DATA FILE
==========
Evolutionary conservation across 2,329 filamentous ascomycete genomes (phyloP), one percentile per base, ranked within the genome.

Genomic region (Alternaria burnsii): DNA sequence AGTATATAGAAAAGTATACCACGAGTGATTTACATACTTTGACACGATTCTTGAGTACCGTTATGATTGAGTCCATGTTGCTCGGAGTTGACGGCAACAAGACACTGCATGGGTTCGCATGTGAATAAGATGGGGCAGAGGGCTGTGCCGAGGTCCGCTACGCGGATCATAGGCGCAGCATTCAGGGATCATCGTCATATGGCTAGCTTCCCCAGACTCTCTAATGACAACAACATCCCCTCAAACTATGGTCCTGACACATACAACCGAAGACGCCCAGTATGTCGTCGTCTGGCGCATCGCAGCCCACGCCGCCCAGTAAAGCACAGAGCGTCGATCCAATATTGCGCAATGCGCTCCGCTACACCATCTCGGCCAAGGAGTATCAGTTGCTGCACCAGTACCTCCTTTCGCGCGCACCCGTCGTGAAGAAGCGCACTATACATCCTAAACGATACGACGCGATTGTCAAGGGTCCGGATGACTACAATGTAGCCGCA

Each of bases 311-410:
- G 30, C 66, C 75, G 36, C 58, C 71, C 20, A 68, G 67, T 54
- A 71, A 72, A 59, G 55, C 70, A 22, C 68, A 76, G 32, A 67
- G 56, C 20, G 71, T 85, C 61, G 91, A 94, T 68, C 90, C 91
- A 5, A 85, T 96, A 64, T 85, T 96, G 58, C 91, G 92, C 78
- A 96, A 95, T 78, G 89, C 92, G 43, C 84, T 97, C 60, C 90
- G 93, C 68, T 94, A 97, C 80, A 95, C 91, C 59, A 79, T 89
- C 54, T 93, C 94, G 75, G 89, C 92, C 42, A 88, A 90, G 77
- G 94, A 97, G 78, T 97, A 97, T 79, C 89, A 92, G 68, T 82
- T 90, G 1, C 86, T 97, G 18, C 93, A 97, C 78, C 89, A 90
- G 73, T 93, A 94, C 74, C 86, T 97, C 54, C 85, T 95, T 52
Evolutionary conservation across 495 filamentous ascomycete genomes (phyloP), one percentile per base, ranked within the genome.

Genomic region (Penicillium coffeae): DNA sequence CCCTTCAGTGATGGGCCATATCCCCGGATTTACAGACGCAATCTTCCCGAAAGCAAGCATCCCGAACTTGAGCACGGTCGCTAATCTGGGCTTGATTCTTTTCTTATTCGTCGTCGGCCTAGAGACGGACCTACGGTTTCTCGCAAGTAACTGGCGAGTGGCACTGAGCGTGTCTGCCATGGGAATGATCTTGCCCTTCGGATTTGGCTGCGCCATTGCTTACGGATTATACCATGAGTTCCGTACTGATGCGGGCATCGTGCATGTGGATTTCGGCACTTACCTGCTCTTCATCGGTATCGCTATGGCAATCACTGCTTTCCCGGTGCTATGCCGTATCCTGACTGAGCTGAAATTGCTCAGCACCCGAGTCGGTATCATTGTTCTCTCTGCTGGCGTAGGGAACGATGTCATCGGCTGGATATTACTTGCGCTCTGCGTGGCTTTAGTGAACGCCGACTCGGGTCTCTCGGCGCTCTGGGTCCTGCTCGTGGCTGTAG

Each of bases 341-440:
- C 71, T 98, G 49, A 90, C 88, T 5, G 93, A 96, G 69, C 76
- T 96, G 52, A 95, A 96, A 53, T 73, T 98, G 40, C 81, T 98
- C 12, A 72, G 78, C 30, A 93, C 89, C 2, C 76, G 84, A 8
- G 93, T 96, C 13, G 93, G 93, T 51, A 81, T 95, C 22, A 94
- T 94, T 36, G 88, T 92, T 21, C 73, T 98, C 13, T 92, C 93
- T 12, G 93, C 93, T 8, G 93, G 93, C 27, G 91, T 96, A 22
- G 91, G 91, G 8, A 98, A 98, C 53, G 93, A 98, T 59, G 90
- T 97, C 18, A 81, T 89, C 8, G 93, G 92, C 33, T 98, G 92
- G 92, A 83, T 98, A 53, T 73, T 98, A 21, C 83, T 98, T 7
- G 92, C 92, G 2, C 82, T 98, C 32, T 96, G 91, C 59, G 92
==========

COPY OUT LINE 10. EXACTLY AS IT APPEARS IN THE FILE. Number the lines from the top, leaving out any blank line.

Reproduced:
- C 54, T 93, C 94, G 75, G 89, C 92, C 42, A 88, A 90, G 77